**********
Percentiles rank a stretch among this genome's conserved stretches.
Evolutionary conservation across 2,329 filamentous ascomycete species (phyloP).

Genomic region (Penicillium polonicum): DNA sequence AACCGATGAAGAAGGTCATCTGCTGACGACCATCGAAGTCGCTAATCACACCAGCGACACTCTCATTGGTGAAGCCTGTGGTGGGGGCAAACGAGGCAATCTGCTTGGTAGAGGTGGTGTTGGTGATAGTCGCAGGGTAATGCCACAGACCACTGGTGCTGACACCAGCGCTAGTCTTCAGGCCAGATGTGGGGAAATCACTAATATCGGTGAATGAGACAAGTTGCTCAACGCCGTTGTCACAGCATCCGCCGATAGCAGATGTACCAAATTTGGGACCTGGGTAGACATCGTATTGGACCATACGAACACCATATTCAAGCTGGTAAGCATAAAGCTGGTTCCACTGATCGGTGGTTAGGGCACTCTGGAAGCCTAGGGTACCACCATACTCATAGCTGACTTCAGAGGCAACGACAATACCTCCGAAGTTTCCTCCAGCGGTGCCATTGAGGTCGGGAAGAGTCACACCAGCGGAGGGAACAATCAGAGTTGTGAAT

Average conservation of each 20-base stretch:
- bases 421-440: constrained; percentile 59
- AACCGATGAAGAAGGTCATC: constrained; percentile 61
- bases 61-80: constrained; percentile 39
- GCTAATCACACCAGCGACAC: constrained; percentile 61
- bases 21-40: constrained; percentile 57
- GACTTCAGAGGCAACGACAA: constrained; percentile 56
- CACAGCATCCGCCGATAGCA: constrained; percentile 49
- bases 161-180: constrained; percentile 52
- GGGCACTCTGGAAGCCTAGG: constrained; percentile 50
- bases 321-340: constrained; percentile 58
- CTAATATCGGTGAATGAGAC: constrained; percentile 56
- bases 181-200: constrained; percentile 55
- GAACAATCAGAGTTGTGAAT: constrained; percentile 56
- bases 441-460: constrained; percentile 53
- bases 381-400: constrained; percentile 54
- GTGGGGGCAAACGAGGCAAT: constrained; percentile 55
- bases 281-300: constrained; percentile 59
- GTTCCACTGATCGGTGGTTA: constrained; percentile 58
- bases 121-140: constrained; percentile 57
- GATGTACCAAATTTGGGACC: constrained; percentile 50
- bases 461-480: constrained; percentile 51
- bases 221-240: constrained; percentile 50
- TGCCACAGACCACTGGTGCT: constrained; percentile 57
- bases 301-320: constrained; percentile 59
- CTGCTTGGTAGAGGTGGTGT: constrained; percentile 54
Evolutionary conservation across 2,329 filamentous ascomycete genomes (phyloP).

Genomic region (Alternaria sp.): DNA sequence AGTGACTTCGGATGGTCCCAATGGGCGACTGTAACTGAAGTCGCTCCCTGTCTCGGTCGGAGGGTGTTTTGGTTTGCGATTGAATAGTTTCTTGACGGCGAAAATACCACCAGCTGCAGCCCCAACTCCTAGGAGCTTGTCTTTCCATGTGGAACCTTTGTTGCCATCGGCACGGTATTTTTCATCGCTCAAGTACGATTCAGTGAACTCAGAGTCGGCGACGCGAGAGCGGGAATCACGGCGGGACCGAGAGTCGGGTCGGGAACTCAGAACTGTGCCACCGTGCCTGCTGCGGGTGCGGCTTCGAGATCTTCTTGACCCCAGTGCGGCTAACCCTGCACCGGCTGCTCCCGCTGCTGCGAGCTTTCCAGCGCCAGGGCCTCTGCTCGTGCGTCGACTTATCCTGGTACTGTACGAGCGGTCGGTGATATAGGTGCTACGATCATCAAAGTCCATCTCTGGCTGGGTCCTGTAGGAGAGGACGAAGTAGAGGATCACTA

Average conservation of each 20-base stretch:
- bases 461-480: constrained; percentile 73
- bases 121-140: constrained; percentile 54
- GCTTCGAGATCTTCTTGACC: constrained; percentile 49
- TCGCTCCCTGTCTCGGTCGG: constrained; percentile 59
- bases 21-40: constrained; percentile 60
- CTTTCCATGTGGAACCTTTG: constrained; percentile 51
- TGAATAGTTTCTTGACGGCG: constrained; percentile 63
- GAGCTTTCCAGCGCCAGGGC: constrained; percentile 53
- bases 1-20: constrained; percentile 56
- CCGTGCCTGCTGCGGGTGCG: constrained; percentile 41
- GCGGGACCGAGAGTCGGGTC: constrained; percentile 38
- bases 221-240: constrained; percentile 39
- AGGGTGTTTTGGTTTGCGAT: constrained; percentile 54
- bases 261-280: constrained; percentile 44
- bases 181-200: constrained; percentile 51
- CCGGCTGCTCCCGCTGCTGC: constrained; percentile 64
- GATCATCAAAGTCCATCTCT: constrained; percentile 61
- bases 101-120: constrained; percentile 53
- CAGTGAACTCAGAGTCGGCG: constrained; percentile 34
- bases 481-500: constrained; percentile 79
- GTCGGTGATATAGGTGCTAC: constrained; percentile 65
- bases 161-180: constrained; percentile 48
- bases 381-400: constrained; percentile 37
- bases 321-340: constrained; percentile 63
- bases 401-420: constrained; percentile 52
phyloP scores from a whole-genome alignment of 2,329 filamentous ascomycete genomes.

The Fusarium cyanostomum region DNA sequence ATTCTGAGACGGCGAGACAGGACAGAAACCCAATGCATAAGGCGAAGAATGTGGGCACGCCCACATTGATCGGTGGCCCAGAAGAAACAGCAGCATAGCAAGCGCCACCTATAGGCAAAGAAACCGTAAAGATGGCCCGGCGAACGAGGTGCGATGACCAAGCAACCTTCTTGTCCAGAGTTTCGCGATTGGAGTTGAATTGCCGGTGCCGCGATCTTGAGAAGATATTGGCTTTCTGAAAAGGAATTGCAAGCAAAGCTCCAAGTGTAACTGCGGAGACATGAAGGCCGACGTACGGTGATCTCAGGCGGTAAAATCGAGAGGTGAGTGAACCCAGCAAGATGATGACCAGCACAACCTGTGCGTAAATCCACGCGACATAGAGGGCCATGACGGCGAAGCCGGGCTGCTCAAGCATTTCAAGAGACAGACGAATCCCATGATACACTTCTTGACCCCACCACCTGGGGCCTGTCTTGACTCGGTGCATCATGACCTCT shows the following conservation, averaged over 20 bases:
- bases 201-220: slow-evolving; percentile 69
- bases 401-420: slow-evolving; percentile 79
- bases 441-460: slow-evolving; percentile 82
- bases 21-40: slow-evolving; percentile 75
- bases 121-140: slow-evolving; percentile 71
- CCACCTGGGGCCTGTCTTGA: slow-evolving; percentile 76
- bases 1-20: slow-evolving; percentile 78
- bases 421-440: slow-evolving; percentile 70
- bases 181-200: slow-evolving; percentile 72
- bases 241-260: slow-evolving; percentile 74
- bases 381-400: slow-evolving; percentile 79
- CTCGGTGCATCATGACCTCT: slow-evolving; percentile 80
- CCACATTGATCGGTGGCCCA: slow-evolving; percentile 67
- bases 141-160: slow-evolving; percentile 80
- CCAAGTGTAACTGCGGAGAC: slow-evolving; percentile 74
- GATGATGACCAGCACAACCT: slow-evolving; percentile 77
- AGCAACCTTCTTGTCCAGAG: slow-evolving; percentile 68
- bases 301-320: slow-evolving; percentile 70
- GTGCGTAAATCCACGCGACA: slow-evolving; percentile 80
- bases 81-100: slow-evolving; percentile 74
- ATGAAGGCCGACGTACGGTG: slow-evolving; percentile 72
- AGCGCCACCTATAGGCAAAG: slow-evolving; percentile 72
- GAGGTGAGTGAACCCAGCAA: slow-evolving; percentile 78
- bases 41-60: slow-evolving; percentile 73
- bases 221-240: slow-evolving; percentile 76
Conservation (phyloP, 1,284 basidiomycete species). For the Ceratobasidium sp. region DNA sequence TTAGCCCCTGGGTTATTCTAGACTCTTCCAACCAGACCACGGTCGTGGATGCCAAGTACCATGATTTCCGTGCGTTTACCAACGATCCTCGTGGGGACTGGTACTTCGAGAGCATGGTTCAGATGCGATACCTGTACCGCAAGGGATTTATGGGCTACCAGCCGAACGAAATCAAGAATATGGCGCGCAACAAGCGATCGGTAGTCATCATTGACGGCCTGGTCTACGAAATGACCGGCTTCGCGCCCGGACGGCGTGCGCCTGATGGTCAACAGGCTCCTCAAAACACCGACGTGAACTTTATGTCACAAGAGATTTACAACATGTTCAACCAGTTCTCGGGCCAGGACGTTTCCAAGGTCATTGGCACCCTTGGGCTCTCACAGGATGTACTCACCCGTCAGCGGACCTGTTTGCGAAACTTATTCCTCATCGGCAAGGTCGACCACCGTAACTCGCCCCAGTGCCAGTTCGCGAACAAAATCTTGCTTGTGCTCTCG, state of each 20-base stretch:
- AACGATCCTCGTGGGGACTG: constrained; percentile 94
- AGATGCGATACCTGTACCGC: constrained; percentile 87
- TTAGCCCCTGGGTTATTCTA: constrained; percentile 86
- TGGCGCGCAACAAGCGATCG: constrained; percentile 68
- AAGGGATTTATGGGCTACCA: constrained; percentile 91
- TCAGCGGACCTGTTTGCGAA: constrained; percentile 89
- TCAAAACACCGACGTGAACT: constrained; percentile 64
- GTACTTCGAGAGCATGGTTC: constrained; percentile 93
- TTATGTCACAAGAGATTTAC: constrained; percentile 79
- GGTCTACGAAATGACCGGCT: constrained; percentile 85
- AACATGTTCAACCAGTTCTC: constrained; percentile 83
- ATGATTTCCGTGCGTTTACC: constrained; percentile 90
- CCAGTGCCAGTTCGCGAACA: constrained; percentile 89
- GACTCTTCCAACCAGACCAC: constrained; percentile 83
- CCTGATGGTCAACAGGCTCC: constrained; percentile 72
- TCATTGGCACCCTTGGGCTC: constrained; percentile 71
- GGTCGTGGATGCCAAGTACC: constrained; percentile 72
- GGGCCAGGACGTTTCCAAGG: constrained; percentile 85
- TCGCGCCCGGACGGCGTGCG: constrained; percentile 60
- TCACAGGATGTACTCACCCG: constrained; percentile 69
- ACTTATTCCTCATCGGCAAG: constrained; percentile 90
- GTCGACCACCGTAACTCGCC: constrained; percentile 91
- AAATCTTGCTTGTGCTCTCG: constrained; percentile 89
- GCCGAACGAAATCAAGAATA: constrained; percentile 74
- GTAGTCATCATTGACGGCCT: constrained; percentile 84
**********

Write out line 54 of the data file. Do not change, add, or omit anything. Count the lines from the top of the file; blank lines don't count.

- bases 161-180: constrained; percentile 48